1984 • Nature

The Baking Deserts

Starts in the Sahara, where the highest land temperatures have been recorded. Rock paintings depict creatures such as giraffes and antelopes, suggesting that at one point there was enough vegetation to support them.

1984 • Nature

The Sky Above

Starts in NASA's gravity research aircraft to illustrate the effect of weightlessness. There are surprisingly many plants whose seeds are, in effect, lighter than air.

1984 • Nature

Sweet Fresh Water

Attenborough describes the course the Amazon, starting high up in the Andes of Peru, whose streams flow into the great river. Young rivers are by nature vigorous and dangerous: they flow fast and form rapids, thick with mud and sediment.

1984 • Nature

The Margins of the Land

Details coastal environments and the effect of tides, of which the highest can be found in the Bay of Fundy in North America. In places, erosion is causing the land to retreat, while in others — such as the tropics — the expansion of mangroves causes it to advance.

1984 • Nature

Worlds Apart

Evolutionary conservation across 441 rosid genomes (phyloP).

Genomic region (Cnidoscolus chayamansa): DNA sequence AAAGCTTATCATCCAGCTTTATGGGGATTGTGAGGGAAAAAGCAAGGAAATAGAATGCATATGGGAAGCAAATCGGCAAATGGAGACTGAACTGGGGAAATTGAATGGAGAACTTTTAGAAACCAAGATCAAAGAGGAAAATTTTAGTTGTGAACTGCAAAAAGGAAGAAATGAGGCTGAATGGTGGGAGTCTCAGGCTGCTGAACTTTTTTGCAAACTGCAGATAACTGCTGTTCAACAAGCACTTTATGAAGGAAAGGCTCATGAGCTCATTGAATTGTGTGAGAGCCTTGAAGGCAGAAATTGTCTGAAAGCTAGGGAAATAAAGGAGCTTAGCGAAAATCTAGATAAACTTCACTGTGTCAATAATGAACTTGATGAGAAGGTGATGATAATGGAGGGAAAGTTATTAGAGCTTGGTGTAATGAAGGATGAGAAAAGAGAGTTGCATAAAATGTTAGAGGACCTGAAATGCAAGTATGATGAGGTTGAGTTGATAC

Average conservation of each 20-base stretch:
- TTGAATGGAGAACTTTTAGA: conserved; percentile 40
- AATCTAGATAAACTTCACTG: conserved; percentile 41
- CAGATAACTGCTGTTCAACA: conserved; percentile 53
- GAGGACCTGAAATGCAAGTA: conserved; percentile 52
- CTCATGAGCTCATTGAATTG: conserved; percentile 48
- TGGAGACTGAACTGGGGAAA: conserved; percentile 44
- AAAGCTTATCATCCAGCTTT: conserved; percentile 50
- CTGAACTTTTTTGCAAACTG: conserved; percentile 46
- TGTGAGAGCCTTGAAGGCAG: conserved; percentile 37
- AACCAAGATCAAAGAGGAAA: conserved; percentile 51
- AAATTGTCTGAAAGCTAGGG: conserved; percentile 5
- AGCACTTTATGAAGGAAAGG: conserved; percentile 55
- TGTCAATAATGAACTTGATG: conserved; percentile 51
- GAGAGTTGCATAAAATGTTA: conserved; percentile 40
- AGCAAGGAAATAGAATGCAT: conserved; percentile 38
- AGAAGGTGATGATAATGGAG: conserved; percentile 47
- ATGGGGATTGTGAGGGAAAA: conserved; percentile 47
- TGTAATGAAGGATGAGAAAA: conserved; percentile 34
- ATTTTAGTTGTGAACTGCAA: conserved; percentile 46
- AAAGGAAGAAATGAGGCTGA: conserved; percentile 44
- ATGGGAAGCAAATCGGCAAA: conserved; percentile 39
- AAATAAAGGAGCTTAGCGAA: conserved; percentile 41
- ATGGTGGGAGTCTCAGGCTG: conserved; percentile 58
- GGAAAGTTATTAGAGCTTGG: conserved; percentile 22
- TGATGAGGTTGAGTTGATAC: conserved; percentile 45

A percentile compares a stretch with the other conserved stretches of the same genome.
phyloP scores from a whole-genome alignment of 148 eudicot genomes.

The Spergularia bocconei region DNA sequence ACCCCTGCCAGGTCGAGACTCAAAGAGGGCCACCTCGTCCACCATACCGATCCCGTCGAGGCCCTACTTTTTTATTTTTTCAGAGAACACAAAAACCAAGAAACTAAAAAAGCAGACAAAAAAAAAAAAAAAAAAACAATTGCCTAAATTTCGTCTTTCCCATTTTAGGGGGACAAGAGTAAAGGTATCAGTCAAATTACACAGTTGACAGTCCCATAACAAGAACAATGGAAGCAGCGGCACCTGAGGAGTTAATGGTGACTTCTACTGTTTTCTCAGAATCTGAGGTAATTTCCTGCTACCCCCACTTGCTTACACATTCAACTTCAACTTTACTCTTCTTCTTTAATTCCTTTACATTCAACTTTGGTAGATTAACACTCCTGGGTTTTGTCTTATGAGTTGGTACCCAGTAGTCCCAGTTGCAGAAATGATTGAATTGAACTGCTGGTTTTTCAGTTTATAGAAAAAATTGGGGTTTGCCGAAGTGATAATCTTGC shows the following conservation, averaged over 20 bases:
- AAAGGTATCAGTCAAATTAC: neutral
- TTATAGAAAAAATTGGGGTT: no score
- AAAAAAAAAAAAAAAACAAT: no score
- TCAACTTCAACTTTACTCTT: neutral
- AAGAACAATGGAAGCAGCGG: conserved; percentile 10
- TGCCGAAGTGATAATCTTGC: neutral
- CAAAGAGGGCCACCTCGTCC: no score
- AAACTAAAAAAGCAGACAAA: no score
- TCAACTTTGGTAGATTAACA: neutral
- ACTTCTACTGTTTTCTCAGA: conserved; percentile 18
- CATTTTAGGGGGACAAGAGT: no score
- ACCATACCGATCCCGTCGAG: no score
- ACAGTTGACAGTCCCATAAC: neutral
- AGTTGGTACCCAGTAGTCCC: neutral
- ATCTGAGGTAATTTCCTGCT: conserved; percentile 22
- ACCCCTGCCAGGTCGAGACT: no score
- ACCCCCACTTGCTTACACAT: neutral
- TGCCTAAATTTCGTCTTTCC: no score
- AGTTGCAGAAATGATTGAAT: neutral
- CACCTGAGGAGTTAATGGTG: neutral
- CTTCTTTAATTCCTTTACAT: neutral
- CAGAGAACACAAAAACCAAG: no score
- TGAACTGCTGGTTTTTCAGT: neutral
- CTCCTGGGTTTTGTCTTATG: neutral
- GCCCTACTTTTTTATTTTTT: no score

Investigates remote islands and their inhabitants. Some islands are tips of volcanoes; others are coral atolls. Those that colonise them transform into new species with comparative speed.

1984 • Nature

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Savannah

The savannah is home to some of the greatest herds on Earth, and in this episode, Wild Africa brings you close encounters with these animals. The savannah is Africa's youngest landscape, shaped by the weather and the animals themselves as the continent dried. It is now home to baboons, wildebeest, lions, cheetah, and aardvarks who must struggle through the eight-month dry season to survive.

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Deserts

Around 30% of the land's surface is desert, the most varied of our ecosystems despite the lack of rain. Unravel the secrets of desert survival and experience the ephemeral nature of this dynamic environment. Watch Saharan sandstorms nearly a mile high and desert rivers that run for a single day. In the Gobi Desert, rare Bactrian camels get moisture from the snow. In the Atacama, guanacos survive by licking dew off cactus spines. In the USA, the brief blooming of Death Valley triggers a plague of locusts 65km wide and 160km long. A unique aerial voyage over the Namibian desert reveals elephants on a long trek for food and desert lions searching for wandering oryx.